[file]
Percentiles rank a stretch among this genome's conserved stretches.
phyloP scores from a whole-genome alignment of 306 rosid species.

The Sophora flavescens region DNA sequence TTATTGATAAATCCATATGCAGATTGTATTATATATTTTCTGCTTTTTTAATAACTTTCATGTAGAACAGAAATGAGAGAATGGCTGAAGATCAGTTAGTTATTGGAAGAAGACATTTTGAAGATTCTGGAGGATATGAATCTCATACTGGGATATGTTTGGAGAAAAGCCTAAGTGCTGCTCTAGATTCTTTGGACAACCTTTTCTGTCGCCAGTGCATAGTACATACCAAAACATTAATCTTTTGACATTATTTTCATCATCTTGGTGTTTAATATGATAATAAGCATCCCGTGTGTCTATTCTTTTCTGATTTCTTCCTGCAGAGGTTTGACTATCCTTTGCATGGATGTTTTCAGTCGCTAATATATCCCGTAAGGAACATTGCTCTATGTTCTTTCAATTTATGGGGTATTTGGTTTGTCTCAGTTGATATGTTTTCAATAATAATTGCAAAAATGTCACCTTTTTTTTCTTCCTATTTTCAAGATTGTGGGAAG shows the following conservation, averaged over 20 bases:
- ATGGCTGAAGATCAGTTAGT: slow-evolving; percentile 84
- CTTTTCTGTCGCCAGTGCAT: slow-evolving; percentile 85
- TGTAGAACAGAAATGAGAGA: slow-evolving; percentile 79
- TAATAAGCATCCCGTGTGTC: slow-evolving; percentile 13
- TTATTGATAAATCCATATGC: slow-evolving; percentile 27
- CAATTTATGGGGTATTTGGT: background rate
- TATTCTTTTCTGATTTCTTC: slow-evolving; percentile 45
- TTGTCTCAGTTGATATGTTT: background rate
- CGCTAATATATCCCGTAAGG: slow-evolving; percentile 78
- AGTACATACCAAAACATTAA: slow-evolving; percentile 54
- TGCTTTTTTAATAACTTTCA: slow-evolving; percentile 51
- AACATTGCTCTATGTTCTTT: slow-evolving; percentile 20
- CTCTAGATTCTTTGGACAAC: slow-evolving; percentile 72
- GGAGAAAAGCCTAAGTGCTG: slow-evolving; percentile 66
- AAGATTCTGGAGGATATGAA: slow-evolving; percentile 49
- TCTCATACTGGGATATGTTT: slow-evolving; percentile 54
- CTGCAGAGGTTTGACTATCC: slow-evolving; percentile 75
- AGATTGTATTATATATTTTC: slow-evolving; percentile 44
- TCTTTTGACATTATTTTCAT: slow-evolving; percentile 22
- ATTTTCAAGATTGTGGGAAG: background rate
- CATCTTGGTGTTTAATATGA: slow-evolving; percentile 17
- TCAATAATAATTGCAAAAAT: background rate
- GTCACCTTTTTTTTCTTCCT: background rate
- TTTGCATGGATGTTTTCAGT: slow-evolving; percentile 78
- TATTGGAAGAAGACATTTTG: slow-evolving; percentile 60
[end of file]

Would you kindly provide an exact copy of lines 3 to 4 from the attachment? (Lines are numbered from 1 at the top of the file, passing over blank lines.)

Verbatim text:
The Sophora flavescens region DNA sequence TTATTGATAAATCCATATGCAGATTGTATTATATATTTTCTGCTTTTTTAATAACTTTCATGTAGAACAGAAATGAGAGAATGGCTGAAGATCAGTTAGTTATTGGAAGAAGACATTTTGAAGATTCTGGAGGATATGAATCTCATACTGGGATATGTTTGGAGAAAAGCCTAAGTGCTGCTCTAGATTCTTTGGACAACCTTTTCTGTCGCCAGTGCATAGTACATACCAAAACATTAATCTTTTGACATTATTTTCATCATCTTGGTGTTTAATATGATAATAAGCATCCCGTGTGTCTATTCTTTTCTGATTTCTTCCTGCAGAGGTTTGACTATCCTTTGCATGGATGTTTTCAGTCGCTAATATATCCCGTAAGGAACATTGCTCTATGTTCTTTCAATTTATGGGGTATTTGGTTTGTCTCAGTTGATATGTTTTCAATAATAATTGCAAAAATGTCACCTTTTTTTTCTTCCTATTTTCAAGATTGTGGGAAG shows the following conservation, averaged over 20 bases:
- ATGGCTGAAGATCAGTTAGT: slow-evolving; percentile 84